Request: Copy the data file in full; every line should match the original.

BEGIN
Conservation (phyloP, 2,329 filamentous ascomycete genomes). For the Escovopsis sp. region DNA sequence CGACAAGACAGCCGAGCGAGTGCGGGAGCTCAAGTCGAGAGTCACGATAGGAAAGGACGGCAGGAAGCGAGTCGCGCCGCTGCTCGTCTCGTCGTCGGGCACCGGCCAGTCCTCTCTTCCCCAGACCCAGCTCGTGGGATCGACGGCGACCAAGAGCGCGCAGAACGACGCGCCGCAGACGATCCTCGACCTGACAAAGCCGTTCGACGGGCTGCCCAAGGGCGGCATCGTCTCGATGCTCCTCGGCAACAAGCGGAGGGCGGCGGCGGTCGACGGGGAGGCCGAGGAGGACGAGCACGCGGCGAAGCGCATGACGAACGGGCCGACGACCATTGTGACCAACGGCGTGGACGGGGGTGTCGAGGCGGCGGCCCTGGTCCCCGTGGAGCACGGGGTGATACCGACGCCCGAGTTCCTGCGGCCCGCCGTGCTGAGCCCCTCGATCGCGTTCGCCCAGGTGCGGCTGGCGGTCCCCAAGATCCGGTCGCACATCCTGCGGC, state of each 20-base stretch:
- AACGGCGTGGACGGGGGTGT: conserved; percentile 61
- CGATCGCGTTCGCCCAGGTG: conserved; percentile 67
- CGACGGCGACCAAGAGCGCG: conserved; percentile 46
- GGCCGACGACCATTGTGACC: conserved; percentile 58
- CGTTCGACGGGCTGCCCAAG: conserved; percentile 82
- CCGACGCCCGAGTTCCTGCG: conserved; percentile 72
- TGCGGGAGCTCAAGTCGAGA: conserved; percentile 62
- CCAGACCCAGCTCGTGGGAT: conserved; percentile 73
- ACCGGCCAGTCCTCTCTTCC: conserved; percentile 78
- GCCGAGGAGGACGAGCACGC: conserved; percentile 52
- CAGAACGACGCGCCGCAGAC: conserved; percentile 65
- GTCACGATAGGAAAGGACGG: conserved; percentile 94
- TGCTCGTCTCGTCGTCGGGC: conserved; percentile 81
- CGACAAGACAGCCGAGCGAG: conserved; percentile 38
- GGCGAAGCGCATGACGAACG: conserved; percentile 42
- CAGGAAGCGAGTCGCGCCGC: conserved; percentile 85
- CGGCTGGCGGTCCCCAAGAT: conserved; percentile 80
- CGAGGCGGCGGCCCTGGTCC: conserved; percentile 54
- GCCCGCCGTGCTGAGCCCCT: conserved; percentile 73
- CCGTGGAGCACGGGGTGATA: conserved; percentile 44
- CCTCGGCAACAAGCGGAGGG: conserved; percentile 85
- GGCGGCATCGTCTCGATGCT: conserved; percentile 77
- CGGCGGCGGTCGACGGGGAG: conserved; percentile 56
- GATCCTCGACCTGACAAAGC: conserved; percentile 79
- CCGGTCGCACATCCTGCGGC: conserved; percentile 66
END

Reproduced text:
Conservation (phyloP, 2,329 filamentous ascomycete genomes). For the Escovopsis sp. region DNA sequence CGACAAGACAGCCGAGCGAGTGCGGGAGCTCAAGTCGAGAGTCACGATAGGAAAGGACGGCAGGAAGCGAGTCGCGCCGCTGCTCGTCTCGTCGTCGGGCACCGGCCAGTCCTCTCTTCCCCAGACCCAGCTCGTGGGATCGACGGCGACCAAGAGCGCGCAGAACGACGCGCCGCAGACGATCCTCGACCTGACAAAGCCGTTCGACGGGCTGCCCAAGGGCGGCATCGTCTCGATGCTCCTCGGCAACAAGCGGAGGGCGGCGGCGGTCGACGGGGAGGCCGAGGAGGACGAGCACGCGGCGAAGCGCATGACGAACGGGCCGACGACCATTGTGACCAACGGCGTGGACGGGGGTGTCGAGGCGGCGGCCCTGGTCCCCGTGGAGCACGGGGTGATACCGACGCCCGAGTTCCTGCGGCCCGCCGTGCTGAGCCCCTCGATCGCGTTCGCCCAGGTGCGGCTGGCGGTCCCCAAGATCCGGTCGCACATCCTGCGGC, state of each 20-base stretch:
- AACGGCGTGGACGGGGGTGT: conserved; percentile 61
- CGATCGCGTTCGCCCAGGTG: conserved; percentile 67
- CGACGGCGACCAAGAGCGCG: conserved; percentile 46
- GGCCGACGACCATTGTGACC: conserved; percentile 58
- CGTTCGACGGGCTGCCCAAG: conserved; percentile 82
- CCGACGCCCGAGTTCCTGCG: conserved; percentile 72
- TGCGGGAGCTCAAGTCGAGA: conserved; percentile 62
- CCAGACCCAGCTCGTGGGAT: conserved; percentile 73
- ACCGGCCAGTCCTCTCTTCC: conserved; percentile 78
- GCCGAGGAGGACGAGCACGC: conserved; percentile 52
- CAGAACGACGCGCCGCAGAC: conserved; percentile 65
- GTCACGATAGGAAAGGACGG: conserved; percentile 94
- TGCTCGTCTCGTCGTCGGGC: conserved; percentile 81
- CGACAAGACAGCCGAGCGAG: conserved; percentile 38
- GGCGAAGCGCATGACGAACG: conserved; percentile 42
- CAGGAAGCGAGTCGCGCCGC: conserved; percentile 85
- CGGCTGGCGGTCCCCAAGAT: conserved; percentile 80
- CGAGGCGGCGGCCCTGGTCC: conserved; percentile 54
- GCCCGCCGTGCTGAGCCCCT: conserved; percentile 73
- CCGTGGAGCACGGGGTGATA: conserved; percentile 44
- CCTCGGCAACAAGCGGAGGG: conserved; percentile 85
- GGCGGCATCGTCTCGATGCT: conserved; percentile 77
- CGGCGGCGGTCGACGGGGAG: conserved; percentile 56
- GATCCTCGACCTGACAAAGC: conserved; percentile 79
- CCGGTCGCACATCCTGCGGC: conserved; percentile 66